This year the community once again filed an official complaint against the soldiers, accusing them of invading its lands. The military responded by agreeing that soldiers are to remain at a minimum distance of two kilometers from the settlement. Tamaquito residents, doubting the army will actually respect the rules, have organized their own indigenous patrol unit.

The older members carry staffs, as tradition dictates. The younger one carry bows and arrows. They hide in the trees, camouflaged, maintaining order, keeping watch over their plants and animals, which have been decimated by intruders who log the nearby forests and use explosives to catch fish.

An environmental disaster

The area’s streams and rivers, which Wayúu consider sacred, have been polluted by the El Cerrejón mine, by the coal dust that gets spread about by the wind. Mining activity has scared away the howler monkeys. The panthers and pumas are gone too. The only animals left are iguanas and rabbits, plus a few agouti, a species of rodent, and peccary, a type of wild pig.

On the settlement itself, which is barely 10 hectares, there are only a handful of goats, pigs and chickens. Community members grow yuca, corn, beans, malanga (an edible root) and yams. The ancestors of these settlers used bows and arrows to hunt for food. Archery remains an important part of the culture, but as a sport. Nowadays, however, some of the youth walk around defiantly clutching the traditional weapons in their hands. “What do you use them for?” I ask. “To play,” they respond. Let’s hope so.

At about noon, an explosion rattles in the distance. The residents still cannot get used to the sound. Every time the mine blasts go off, people are startled. They cringe. The sky turns grey. The airborne coal dust damages their skin, gives people headaches. They suffer from respiratory and digestive problems. Even the goats suffer from the pollution. They barely reproduce anymore. After the explosion, some of the residents wander around the settlement. Yurani Mileni Fuentes, an artisan weaver, remains still. She then goes into her house, her symbolic territory. Buried in the ground outside is the umbilical cord of her son, Adrian. She does not want to have to dig it up.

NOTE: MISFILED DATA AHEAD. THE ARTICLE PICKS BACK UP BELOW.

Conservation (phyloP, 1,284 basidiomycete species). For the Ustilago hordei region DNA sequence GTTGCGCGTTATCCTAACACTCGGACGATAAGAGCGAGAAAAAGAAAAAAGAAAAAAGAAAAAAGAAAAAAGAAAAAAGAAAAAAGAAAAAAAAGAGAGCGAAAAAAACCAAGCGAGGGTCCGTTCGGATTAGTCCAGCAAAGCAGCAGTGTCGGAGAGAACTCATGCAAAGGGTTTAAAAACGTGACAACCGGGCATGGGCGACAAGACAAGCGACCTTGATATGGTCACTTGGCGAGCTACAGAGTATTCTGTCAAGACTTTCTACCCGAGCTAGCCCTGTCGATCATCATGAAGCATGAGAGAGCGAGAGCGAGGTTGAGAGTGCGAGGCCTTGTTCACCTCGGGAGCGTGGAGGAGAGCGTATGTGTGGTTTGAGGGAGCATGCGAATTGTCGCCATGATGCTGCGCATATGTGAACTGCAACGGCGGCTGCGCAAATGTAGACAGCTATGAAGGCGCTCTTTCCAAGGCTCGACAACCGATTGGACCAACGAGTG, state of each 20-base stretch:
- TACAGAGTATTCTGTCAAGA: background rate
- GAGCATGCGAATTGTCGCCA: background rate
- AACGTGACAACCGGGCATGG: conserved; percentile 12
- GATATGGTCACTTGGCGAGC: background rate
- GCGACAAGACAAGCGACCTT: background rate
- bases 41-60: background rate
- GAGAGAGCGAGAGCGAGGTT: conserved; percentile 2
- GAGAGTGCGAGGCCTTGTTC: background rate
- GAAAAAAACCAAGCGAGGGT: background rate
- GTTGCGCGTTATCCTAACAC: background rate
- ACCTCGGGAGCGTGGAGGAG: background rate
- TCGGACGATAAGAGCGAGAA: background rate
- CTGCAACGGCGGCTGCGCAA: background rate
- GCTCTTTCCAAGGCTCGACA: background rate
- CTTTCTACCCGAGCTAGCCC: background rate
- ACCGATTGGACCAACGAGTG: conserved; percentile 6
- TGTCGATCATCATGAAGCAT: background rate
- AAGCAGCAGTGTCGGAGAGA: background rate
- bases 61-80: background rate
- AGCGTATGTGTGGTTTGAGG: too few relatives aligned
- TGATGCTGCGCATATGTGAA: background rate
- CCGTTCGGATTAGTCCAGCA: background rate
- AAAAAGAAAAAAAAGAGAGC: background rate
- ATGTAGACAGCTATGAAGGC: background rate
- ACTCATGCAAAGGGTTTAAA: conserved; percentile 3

Others seem to have accepted the impending loss. There is no choice left but to relocate, move to the plot of land that El Cerrejón has chosen for them. In the official relocation papers, the company claims that “the Wayúu communities have no traditional lands, much less symbolic, mythical and cultural references that tie them to the land.” This is how El Cerrejón justifies the move. Several other communities, including Roche, Las Casitas and Chancleta will also be relocated. “Why, if we’re happy here and living well?” asks Dayana Solano, 15, who travels every day to Barranca to study.

Those residents of Tamaquito II who are still resisting the move say that if, in the end, they are forced out, they will demand that the company at least conserve these 10 hectares as a sacred site. “We’re asking them not to touch it, that they respect our traditions,” says Jairo Fuentes.

The company is offering to set the transferred residents up with new, three-square-meter houses, like the ones they gave the people who were relocated from Patilla, another place that was bought up by the company. The people living in the tiny houses don’t even have enough space to hang up their hammocks. For many, though, the biggest challenge will be the loss of their spiritual ties. “In the new place, the spirits don’t know us. And the ones that are here, we can’t bring them with us,” they say. Nor can they take the 150 buried umbilical cords.